Addiction's Mysteries: Plato, Rat Pack and Harm Reduction

CARBC’s free public lecture by Dr. Bruce Alexander on September 12 at the Royal Jubilee Hospital is available for viewing. Dr. Alexander began trying to understand addiction as a laboratory researcher. However, the still unsolved mysteries of addiction eventually drew him from the a-historical thinking of the behavioral and neuroscience laboratories to history. This presentation starts with Plato’s theory of addiction in declining democratic societies, transitions to the history of alcoholism and drug addiction in BC, and ends by considering both the value and limitations of harm reduction, as well as what may come next. This and other CARBC lectures and videos are available on our YouTube channel linked here.

Towards Alcohol Harm Reduction: Preliminary Results from an Evaluation of a Canadian Managed Alcohol Program

This CARBC report presents an evaluation of a Managed Alcohol Program (MAP) currently being provided for homeless men and women in the Thunder Bay, Ontario region who have severe problems relating to alcohol use and homelessness. The aims of this research were to establish whether the MAP was contributing to (i) improvements in health and well-being of participants, (ii) reductions in their use of emergency, hospital and police services, and (iii) less hazardous patterns of alcohol use, including reduced use of non-beverage alcohol. The authors also aimed to inform the development of future program and policy recommendations. This was a pilot study for a national research program funded by the Canadian Institutes for Health Research for the evaluation of five MAPs in Ontario and British Columbia. Learn more about Managed Alcohol Programs.

CARBC Blog: Matters of Substance

People associated with CARBC are involved in a wide variety of topics and issues related to substance use and addictions. In this blog, we are able to share our work informally and encourage discussion on matters of substance.

iMinds: Resources for Today's Classrooms - Because a "just say no" kind of approach just doesn't work

Posted by Cindy Andrews on Tuesday, September 16, 2014.

Once upon a time, I saw a cartoon that featured a teenager deciding what T-shirt to put on — one said “Just Do It!” and the other said “Just Say No!” This image, while humourous in some respects, prompted me, and no doubt other viewers, to reflect on the mixed signals young people face — and more importantly, what we (the “royal we”) can do to help them navigate this complex world successfully. Read more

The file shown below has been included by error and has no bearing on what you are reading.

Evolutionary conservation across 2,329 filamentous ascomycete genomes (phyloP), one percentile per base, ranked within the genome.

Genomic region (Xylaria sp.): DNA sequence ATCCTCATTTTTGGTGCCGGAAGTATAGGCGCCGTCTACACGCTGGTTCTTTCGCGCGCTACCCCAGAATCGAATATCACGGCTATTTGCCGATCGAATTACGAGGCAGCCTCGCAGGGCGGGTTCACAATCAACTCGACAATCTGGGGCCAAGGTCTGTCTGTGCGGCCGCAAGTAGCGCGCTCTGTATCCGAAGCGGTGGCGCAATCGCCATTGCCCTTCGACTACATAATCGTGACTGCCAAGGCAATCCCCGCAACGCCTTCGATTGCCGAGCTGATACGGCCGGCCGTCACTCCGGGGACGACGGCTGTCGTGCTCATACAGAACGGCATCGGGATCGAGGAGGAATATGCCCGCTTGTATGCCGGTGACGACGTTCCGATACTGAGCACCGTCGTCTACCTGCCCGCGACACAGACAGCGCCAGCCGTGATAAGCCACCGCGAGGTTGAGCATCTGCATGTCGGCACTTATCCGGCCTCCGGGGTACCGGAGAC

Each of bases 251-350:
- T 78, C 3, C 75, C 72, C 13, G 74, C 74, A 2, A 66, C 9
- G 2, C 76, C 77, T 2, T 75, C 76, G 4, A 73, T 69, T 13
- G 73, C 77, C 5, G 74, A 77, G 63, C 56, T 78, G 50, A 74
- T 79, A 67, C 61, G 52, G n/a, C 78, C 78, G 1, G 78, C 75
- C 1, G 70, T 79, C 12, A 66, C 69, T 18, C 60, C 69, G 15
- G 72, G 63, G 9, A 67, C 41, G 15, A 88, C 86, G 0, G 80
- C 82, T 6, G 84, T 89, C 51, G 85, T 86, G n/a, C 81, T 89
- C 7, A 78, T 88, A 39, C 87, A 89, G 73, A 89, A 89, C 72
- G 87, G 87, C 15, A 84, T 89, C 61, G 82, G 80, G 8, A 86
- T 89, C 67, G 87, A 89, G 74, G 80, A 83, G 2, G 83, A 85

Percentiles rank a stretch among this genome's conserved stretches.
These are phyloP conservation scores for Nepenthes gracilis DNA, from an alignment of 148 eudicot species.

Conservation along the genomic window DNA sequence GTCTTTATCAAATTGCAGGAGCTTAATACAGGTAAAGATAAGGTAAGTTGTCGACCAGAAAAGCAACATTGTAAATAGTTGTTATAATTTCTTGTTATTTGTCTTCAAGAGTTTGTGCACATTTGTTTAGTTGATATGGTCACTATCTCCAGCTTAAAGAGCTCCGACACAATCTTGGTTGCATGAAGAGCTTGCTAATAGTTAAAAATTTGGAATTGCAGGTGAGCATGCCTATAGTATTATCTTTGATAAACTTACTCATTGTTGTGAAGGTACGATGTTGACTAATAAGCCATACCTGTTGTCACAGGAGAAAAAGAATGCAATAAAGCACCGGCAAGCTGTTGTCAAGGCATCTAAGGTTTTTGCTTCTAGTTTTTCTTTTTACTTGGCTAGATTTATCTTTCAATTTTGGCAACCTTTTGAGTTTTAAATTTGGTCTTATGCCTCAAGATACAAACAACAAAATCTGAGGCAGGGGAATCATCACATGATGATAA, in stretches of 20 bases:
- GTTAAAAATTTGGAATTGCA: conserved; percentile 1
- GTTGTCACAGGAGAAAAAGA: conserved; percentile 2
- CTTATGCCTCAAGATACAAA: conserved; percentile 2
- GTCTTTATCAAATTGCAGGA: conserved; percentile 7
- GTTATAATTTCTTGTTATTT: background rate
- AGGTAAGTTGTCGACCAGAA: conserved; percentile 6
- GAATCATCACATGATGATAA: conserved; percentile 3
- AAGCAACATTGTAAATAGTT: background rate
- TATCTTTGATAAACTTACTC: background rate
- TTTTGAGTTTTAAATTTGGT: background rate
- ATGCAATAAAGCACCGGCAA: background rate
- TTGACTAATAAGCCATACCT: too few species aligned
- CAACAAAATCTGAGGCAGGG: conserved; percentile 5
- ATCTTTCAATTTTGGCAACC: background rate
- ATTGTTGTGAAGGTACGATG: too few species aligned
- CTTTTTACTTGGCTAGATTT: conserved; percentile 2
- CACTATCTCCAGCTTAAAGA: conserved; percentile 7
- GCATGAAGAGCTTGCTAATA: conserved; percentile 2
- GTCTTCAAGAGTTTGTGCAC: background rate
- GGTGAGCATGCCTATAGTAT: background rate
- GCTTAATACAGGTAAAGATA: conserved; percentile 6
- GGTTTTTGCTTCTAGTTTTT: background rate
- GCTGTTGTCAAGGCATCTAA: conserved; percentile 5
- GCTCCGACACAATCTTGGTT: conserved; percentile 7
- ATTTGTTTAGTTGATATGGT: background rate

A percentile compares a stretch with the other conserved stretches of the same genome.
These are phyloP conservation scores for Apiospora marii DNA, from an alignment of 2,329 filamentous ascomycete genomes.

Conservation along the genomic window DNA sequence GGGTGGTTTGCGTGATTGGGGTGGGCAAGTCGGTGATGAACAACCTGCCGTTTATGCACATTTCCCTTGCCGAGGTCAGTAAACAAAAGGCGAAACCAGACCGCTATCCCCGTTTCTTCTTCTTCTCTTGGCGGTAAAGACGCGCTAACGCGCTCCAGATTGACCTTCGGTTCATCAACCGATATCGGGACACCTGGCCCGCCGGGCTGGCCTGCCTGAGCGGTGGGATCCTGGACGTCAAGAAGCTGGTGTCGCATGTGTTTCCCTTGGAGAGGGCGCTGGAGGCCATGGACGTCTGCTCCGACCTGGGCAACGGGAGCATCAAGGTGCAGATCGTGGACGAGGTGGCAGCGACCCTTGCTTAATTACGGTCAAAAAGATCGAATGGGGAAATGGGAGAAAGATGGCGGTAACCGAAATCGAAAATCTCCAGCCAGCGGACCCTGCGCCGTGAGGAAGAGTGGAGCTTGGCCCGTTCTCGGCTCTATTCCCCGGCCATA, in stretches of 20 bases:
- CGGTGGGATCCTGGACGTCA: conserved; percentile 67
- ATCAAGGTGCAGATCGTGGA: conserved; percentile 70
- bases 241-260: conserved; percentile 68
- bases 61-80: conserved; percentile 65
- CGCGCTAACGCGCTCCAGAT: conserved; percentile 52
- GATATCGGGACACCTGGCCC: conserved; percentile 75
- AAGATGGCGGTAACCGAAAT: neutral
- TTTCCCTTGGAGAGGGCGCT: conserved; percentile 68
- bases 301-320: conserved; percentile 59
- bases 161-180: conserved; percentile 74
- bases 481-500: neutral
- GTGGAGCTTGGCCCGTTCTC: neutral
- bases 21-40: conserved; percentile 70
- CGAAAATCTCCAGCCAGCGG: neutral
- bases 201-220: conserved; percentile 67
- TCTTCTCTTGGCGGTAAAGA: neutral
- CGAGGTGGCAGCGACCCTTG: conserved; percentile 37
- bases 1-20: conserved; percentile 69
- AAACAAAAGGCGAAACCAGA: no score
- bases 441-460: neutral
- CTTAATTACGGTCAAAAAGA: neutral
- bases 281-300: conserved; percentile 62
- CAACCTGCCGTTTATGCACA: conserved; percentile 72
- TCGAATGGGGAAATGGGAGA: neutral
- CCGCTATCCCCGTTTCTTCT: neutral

What is Drug Education?

Posted by Kara Thompson on Wednesday, September 10, 2014.

When we hear the words “drug education,” we often conjure up an image of a police officer in front of a classroom talking about the dangers of trying drugs. But these outdated (and often ineffective) school-based drug education programs are not the be-all end-all of drug ed. As the prevalence of alcohol and drug use, experiences of substance-related harms and societal costs of substance use have increased, so too has the demand for alcohol and drug education and awareness programs. Read more

Latest News & Notes

How much do Canadians lowball their drinking?

How much do we lowball the consumption of alcohol, our favourite recreational drug? A lot, as it turns out. It’s common knowledge that most of us downplay how much we drink in a given year. The World Health Organization already compensates for this by adding as much as 30% to self-reported statistics on alcohol consumption. But even this is too low. A new study published in the journal Addiction by CARBC shows that people under-report their alcohol consumption in national health surveys by 50-75%, depending on age and beverage.

CARBC Director joins in call for tobacco harm reduction

Over 50 leading scientists from 15 countries have appealed this week to the World Health Organization (WHO) to reconsider its intention to classify e-cigarettes the same as regular cigarettes, warning that they risk missing an opportunity to drastically reduce smoking and the illness and death associated with it. Scientists have known for some years that people 'smoke for the nicotine, but die from the smoke'. The death and disease from smoking arises from inhalation of tar particles and toxic gases drawn into the lungs. They argue that the WHO’s targets for reduction of tobacco consumption should be aligned with the ultimate goal of reducing disease and premature death. Media Release

Lower the Stakes: A Public Health Approach to Gambling in British Columbia

This Provincial Health Officer’s annual report examines gambling policy in BC from a public health perspective and provides recommendations for reducing the harms associated with problem gambling. This report discusses social and economic impacts of gambling and the history of gambling policy in Canada and BC, introduces a comprehensive public health framework for understanding gambling, and explores gambling trends in Canada and BC.

... more news and notes

CARBC In the news

How much do Canadians lowball their drinking?
Date: June 5, 2014
Source: Centre for Addictions Research of BC

Op/Ed: Decriminalizing commercial sex is the right thing to do
Date: March 14, 2014
Source: Cecilia Benoit for the Vancouver Sun

Evidence of Impacts of Managed Alcohol Programs in Canada
Date: March 10, 2014
Source: University of Victoria

Op/Ed: Help young people make good choices
Date: March 7, 2014
Source: Times Colonist

... more news items

Upcoming events

Out of the Shadows and Into the Sunshine: A Mental Health Information Fair
Date: October 8, 2014 - 11:00 am - 2:00 pm
Location: Student Union Building, UVic

Ayahuasca Shamanism in the Amazon and Beyond (Book Launch)
Date: October 15, 2014 - 6:00-8:00 pm
Location: SFU Harbour Centre, Vancouver

... more events